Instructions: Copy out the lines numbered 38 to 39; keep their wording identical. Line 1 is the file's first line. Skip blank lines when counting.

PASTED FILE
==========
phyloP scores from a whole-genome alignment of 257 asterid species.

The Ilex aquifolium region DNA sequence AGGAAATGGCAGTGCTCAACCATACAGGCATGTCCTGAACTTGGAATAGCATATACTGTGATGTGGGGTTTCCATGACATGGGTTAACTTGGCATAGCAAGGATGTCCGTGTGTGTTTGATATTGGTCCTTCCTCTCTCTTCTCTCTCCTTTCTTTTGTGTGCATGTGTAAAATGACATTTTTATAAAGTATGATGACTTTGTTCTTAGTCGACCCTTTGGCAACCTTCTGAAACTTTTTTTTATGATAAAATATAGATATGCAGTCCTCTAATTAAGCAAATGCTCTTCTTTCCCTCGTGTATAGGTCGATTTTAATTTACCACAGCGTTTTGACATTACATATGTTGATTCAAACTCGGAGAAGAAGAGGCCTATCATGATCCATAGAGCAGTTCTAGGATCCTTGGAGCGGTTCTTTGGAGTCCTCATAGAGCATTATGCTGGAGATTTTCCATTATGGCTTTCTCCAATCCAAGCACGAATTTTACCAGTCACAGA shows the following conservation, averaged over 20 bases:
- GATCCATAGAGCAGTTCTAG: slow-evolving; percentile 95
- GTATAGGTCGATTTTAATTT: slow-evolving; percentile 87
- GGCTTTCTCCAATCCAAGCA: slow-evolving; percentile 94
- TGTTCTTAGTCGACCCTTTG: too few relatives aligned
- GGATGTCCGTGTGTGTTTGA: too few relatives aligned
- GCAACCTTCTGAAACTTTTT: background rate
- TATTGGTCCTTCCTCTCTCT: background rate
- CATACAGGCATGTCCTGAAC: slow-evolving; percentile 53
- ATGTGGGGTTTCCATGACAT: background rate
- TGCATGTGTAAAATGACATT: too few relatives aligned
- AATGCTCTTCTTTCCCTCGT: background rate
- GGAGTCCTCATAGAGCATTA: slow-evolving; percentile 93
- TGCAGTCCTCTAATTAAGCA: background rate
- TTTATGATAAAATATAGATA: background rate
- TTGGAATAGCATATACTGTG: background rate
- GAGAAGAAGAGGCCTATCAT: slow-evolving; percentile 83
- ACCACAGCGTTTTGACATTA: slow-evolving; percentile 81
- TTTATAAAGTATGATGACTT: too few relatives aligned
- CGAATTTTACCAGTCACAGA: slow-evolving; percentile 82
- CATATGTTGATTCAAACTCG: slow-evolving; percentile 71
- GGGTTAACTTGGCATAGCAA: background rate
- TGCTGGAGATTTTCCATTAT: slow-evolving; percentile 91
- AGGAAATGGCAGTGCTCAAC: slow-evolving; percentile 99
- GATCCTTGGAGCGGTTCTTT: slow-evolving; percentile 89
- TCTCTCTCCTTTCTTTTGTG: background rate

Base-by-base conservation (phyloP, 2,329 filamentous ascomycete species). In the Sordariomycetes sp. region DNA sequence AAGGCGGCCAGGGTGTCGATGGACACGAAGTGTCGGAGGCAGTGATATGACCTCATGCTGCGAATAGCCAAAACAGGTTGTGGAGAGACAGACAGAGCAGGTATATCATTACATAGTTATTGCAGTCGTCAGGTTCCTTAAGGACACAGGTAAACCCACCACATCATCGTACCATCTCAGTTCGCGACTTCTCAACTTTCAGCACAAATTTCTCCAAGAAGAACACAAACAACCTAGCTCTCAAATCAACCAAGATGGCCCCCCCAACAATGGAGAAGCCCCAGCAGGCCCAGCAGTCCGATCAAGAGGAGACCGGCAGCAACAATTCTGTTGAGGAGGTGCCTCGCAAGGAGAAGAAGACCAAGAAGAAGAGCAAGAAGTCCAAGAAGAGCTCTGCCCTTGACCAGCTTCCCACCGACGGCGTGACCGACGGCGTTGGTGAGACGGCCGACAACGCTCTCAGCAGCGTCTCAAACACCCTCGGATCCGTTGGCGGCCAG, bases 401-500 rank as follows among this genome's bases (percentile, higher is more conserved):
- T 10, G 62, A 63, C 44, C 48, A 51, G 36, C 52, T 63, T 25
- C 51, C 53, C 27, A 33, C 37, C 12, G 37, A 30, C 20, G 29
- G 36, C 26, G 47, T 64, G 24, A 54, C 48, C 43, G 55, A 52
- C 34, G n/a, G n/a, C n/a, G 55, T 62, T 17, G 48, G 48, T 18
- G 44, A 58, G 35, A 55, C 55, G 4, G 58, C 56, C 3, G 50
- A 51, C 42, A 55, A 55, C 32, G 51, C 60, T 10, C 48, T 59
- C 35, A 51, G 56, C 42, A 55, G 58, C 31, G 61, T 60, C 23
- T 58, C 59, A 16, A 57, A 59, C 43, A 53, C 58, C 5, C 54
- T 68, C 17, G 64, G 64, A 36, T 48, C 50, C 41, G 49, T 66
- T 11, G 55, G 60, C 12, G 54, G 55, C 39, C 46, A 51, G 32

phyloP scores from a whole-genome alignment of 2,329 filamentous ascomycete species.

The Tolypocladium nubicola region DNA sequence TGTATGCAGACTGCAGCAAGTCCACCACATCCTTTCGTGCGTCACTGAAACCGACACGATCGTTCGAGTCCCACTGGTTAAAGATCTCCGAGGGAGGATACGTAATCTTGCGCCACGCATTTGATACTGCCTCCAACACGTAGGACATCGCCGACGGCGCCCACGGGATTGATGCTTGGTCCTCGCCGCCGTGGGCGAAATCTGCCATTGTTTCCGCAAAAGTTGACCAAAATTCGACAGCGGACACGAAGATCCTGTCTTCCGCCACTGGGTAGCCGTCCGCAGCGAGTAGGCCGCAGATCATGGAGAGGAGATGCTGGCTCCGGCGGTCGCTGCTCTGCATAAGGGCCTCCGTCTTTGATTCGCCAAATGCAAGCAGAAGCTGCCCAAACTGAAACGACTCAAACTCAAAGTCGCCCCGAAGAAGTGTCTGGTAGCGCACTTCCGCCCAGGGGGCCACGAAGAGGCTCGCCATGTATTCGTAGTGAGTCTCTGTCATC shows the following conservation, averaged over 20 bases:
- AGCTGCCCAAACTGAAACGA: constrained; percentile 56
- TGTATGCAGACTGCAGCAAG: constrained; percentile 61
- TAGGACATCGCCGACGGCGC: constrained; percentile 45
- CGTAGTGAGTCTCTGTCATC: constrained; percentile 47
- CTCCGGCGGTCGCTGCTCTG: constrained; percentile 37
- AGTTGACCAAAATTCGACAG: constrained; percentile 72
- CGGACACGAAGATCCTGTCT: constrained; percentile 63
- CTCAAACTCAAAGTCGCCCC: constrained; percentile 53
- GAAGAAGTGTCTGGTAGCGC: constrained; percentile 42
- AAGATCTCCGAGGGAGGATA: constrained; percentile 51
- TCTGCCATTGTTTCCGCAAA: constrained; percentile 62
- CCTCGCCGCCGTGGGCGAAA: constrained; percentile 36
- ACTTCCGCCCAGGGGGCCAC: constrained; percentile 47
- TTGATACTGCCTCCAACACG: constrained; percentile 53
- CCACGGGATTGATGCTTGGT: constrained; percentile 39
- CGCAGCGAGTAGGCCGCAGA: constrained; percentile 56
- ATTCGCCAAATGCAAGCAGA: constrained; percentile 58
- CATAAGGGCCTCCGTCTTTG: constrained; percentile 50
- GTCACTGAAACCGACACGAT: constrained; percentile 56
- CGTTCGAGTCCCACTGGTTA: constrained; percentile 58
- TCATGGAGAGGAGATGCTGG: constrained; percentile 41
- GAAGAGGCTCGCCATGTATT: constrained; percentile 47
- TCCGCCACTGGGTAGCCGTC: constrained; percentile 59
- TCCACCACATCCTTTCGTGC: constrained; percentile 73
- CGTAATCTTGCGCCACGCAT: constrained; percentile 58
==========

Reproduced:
- T 11, G 55, G 60, C 12, G 54, G 55, C 39, C 46, A 51, G 32

phyloP scores from a whole-genome alignment of 2,329 filamentous ascomycete species.